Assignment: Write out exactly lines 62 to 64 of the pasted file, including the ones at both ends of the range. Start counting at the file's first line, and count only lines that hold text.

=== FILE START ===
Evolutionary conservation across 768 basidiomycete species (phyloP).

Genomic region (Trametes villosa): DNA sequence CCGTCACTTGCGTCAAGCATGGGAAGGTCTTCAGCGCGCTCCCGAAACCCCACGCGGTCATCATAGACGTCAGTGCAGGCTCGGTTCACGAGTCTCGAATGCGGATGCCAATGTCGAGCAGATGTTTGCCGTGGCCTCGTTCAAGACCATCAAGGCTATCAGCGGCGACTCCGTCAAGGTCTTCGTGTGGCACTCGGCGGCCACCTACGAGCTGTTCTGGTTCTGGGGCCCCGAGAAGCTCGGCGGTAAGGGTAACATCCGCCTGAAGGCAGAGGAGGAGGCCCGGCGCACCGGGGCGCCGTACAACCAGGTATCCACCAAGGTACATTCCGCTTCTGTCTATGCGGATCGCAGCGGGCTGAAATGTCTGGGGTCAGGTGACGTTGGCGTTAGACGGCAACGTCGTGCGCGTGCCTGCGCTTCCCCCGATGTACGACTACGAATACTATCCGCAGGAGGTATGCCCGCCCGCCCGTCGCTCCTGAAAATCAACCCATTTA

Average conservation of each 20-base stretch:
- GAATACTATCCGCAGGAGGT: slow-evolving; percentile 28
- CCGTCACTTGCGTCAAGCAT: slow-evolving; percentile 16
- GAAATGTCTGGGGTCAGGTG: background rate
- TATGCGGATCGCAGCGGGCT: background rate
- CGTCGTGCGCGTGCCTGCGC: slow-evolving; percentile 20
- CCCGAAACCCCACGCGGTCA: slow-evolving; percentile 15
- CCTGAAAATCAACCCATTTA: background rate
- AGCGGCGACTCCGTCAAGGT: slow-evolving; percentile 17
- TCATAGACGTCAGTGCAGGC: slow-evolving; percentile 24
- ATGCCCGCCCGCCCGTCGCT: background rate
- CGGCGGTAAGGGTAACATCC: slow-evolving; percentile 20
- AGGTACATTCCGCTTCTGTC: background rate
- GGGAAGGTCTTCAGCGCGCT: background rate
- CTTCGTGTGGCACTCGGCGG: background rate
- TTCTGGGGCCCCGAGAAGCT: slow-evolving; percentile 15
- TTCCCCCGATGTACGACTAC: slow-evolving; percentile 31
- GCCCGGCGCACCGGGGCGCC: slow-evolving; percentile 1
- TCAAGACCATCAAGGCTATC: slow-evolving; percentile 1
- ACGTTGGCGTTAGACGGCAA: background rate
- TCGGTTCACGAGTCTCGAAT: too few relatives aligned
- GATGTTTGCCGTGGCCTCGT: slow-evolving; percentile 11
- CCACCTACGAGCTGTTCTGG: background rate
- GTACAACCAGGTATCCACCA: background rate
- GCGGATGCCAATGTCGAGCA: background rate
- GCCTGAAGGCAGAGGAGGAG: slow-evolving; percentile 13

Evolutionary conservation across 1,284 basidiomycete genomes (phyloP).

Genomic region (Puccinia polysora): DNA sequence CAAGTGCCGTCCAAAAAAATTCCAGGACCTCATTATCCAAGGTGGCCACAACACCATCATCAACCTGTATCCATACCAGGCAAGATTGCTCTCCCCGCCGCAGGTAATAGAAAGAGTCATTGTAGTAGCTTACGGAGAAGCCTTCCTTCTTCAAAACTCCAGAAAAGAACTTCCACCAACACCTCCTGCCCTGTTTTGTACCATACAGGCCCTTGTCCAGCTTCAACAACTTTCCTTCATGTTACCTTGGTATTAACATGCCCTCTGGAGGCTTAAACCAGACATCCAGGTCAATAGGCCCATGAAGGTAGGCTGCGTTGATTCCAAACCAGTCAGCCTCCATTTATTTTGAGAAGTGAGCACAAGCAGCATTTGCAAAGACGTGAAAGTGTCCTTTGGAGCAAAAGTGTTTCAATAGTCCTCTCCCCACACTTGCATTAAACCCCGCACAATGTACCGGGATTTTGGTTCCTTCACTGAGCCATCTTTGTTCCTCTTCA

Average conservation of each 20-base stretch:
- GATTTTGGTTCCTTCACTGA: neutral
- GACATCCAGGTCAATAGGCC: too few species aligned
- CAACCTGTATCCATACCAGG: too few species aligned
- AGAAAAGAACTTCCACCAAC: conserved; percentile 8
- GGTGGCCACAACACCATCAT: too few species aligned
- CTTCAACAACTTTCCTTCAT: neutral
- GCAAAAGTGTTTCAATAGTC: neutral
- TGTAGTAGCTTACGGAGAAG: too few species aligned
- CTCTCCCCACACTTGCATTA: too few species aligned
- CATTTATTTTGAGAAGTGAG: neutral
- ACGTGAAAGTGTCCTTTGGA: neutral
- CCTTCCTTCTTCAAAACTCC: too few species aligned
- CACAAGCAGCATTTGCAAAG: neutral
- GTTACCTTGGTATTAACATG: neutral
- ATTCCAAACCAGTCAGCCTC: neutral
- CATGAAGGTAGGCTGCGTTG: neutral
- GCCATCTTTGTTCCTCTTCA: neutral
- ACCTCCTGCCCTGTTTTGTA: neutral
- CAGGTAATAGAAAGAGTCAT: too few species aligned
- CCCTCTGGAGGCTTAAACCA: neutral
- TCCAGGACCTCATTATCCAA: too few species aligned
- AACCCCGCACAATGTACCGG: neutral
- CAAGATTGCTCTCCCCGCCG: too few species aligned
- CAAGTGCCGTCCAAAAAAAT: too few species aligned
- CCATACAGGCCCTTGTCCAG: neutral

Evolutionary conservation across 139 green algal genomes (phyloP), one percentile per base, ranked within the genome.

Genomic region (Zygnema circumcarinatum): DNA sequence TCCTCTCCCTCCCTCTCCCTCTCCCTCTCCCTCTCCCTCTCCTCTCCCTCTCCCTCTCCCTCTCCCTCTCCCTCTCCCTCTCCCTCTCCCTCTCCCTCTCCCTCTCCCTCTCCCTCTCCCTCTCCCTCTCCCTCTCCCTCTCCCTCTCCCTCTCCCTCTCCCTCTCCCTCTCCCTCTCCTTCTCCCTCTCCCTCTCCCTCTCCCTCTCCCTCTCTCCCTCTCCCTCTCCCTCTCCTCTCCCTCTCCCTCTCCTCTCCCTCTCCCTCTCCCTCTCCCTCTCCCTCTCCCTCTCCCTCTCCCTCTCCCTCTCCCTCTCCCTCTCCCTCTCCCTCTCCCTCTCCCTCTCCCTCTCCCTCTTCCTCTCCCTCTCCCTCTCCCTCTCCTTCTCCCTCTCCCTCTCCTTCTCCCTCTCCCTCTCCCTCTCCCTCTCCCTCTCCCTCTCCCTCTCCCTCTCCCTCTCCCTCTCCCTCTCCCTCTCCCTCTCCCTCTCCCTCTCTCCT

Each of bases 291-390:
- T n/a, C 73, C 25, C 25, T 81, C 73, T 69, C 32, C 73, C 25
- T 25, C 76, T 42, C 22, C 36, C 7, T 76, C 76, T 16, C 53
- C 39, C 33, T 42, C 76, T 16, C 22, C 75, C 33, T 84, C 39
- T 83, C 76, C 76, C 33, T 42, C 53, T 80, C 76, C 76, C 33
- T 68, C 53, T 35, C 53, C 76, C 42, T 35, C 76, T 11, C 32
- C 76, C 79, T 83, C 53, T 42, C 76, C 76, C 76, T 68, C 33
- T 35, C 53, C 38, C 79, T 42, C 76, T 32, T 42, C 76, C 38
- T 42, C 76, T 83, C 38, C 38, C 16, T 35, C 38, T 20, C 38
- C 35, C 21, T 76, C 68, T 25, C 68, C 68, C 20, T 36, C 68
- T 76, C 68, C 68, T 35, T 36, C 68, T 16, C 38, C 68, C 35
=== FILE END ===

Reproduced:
- C 39, C 33, T 42, C 76, T 16, C 22, C 75, C 33, T 84, C 39
- T 83, C 76, C 76, C 33, T 42, C 53, T 80, C 76, C 76, C 33
- T 68, C 53, T 35, C 53, C 76, C 42, T 35, C 76, T 11, C 32